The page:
Graduation Year


Document Type




Degree Name

Doctor of Philosophy (Ph.D.)

Degree Granting Department


Major Professor

Laura Runge, Ph.D.

Committee Member

Pat Rogers, Ph.D.

Committee Member

Elizabeth Hirsh, Ph.D.

Committee Member

Marty Gould, Ph.D.


Restoration literature, animal studies, ecofeminism, ecocriticism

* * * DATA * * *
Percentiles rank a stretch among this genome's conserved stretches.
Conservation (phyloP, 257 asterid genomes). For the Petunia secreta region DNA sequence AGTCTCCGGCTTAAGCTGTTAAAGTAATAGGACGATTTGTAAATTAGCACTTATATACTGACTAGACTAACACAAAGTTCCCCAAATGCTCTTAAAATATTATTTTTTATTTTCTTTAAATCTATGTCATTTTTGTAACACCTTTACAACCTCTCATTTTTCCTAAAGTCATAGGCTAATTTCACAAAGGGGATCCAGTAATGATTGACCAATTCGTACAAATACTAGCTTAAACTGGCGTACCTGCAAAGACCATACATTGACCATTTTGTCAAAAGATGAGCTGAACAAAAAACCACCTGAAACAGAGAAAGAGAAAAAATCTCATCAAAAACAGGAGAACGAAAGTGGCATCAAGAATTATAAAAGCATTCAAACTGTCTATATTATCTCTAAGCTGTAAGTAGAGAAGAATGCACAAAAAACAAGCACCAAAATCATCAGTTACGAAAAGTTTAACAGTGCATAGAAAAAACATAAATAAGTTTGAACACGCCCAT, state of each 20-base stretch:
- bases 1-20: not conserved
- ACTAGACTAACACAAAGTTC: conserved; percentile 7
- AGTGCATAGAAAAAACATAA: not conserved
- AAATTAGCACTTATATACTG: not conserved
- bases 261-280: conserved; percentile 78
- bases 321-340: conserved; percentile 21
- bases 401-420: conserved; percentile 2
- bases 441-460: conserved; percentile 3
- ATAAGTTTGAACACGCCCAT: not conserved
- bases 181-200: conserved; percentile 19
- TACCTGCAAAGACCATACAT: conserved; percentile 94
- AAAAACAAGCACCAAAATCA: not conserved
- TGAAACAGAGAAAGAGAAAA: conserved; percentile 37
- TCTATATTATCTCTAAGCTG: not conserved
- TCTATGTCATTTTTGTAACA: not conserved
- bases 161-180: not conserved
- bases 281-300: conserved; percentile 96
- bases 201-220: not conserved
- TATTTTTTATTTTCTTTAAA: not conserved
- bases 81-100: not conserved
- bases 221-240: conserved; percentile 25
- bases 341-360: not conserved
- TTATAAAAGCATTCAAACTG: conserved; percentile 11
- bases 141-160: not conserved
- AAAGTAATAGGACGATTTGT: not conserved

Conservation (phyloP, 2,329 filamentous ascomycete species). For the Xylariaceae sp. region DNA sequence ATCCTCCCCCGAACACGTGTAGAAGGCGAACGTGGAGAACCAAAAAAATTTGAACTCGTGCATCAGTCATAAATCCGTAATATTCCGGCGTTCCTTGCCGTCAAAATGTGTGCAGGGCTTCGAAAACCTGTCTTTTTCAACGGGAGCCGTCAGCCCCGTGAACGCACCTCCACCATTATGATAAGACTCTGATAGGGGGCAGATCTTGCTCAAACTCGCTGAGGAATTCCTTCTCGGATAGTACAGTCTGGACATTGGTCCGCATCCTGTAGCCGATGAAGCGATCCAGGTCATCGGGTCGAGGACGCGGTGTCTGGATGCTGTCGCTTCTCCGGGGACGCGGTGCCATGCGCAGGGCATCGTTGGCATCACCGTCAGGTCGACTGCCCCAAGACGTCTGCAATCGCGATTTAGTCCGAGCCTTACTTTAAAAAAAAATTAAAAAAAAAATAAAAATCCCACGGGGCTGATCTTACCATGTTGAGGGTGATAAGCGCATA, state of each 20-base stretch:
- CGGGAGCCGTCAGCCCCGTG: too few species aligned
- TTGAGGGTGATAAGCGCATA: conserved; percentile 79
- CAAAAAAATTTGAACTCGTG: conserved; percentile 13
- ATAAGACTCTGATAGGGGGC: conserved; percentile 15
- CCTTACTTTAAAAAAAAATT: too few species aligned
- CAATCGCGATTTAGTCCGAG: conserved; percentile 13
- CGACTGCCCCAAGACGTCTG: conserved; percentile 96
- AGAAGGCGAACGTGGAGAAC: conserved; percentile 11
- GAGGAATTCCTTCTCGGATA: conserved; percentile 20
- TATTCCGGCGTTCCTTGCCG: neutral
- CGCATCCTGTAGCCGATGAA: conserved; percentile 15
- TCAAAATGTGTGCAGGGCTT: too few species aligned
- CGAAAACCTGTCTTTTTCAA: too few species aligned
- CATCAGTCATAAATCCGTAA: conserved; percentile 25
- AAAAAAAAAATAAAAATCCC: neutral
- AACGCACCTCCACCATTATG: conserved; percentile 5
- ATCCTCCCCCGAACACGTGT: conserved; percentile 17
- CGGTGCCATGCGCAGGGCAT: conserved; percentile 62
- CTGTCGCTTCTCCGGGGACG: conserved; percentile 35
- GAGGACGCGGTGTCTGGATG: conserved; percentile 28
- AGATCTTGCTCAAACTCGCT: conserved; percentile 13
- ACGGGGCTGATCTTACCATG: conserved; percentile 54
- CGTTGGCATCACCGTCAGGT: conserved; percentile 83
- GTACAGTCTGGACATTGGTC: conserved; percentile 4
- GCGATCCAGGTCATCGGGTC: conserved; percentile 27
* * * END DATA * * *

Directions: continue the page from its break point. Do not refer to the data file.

This dissertation analyzes the relationship between important intellectual discourses of the late-seventeenth and early-eighteenth centuries and the ontological status of non-human animals. The Enlightenment marks a distinct change in the ways in which humans gather knowledge and interact with the world, a change that forms the foundation for modern relationships between human and non-human animals. Through a theoretical framework that draws from animal studies and ecofeminism, I analyze the ways in which the status of non-human animals is shaped by the intersection of multiple anthropocentric concerns. In doing so, this dissertation probes the foundation of what defines the animal apart from the human. I use the metaphor of the chain of being to chart the relative ontological status of animals across multiple discursive paradigms and literary texts. The first chapter explores animal status within the changing epistemology of the Enlightenment. As humans rely on a combination of reason and sensory perceptions to know and describe the world, human reason becomes the source of human specialness and superiority. Rochester’s A Satyr Against Reason and Mankind questions the privileged status claimed by humans based upon the lauding of reason. Aphra Behn’s Oroonoko exposes the complex ramifications for animal status within a narrative that relies on sensory perceptions for its truth-making strategy. The next chapter analyzes animal status in relation to human aspiration. Pope’s Essay on Man urges humans to use their reason to restrain their ambitions. This results in a relatively secure ontological status for animals. However, Defoe’s Robinson Crusoe celebrates human ambition, which results in a lower and more tenuous status for animals. I then turn to the status of animals within the emergence of natural philosophy. Plays by Shadwell and Centlivre include virtuosi, who act as comic practitioners of the new science. Though the plays use science as a source of comedy, they reinforce the strict species hierarchy that rests at the heart of Baconian science. The analysis then turns to Thomson’s The Seasons, which employs natural philosophy in a manner that establishes a more egalitarian relationship between human and non-human animals. The final chapter analyzes the ways in which Swift’s Gulliver’s Travels imbricates each of the three discourses discussed in the previous chapters. The overarching trend that emerges throughout this research is that in texts that celebrate the human and human potential, animals occupy a much lower status relative to humans. In texts where human nature and behavior are met with skepticism or downright pessimism, the distance between human and animal shrinks, and animals occupy a relative status that is higher than in more anthropocentrically optimistic texts.